According to Bolton, Trump had later become irate that Inhofe would not accede to amendments that the President wanted in the annual defence authority bill, such as repealing Section 230 of the Communications Decency Act, which shields social media platforms from liability for what they publish. Advisers had persuaded Trump to “stiff” Inhofe on Western Sahara in retaliation.
Bolton has argued, “To him (Trump), everything is a potential deal, viewed in very narrow terms through the attention span of a fruit fly.” Trump’s sudden announcement on Western Sahara, a place he claimed to have never heard of in 2019, is typical of his transactional approach.
Trump added to his nonsensical approach when he responded to criticism of his policy about turn by saying: “Morocco recognised the US in 1977, it is thus fitting that we recognise their sovereignty over Western Sahara.”
Former US Secretary of State James Baker, who was also the UN Secretary General’s Envoy for Western Sahara from 1997-2004, has said that Trump’s recognition of Moroccan sovereignty over Western Sahara is a serious blow to diplomacy and international law. Baker condemned Trump’s abandonment of the US’s commitment to the principle of self-determination.
Christopher Ross, a veteran US diplomat and a Democrat, who was also a former UN Envoy to Western Sahara has been scathing in his criticism of Trump’s decision saying, “The sovereignty of Western Sahara does not belong to Trump or Morocco. ... It is a dangerous decision that will negatively affect the stability of the region.”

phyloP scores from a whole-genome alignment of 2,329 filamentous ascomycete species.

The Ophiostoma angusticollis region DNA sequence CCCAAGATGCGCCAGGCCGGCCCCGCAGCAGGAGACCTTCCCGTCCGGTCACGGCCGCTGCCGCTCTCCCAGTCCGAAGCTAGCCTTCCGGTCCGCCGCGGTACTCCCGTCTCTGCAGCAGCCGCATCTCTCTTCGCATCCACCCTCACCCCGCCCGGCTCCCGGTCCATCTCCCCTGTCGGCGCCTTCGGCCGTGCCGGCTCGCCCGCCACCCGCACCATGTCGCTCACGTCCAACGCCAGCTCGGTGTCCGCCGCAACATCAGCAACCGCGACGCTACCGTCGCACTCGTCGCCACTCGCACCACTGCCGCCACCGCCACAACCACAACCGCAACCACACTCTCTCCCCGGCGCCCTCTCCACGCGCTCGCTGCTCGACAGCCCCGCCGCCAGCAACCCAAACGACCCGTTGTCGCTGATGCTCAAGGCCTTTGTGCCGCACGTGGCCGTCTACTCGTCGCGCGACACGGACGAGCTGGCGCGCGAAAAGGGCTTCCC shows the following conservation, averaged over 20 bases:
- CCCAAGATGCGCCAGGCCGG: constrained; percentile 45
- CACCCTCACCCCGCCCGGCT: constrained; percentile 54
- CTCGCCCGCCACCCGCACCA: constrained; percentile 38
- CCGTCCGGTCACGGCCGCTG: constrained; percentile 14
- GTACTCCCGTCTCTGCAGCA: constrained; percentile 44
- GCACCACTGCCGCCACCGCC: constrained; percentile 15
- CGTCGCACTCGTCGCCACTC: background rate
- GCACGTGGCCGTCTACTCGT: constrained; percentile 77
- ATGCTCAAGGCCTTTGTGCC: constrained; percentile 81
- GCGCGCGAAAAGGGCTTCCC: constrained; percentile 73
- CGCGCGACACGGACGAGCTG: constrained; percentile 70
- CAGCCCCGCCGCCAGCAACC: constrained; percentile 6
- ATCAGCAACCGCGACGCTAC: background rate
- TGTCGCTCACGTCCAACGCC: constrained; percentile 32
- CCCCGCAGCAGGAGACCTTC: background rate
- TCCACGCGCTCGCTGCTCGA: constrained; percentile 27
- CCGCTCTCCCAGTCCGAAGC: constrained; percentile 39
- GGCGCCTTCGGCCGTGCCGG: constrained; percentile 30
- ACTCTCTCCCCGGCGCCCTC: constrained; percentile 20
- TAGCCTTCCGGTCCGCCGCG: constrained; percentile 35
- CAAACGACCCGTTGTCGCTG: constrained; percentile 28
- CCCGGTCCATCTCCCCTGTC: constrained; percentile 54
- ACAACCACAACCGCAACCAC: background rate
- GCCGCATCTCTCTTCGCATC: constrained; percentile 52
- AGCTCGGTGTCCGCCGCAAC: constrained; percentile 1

The oldest member of the US Senate, Democrat Patrick Leahy has pleaded with Biden to reverse Trump’s decision, saying “After losing his own bid for re-election, President Trump cannot by ‘proclamation’ negate international law or the rights of the people of Western Sahara. The Sahrawi people are entitled to what they have long been promised – a free and fair vote on self-determination.
Biden will now have to choose whether he will abide by the well established tradition of US policy on Western Sahara and declared respect for international law, especially considering that the US has been the pen holder of all resolutions on Western Sahara and self-determination, or whether he will allow Trump’s disrespect for international law to be upheld.
Unless Trump’s position is immediately reversed, Biden may find himself losing support within his own party, among key Republicans, as well as the 80 countries which recognise the Sahrawi Arab Democratic Republic, many of them in Africa.
* Shannon Ebrahim is Independent Media’s Foreign Editor.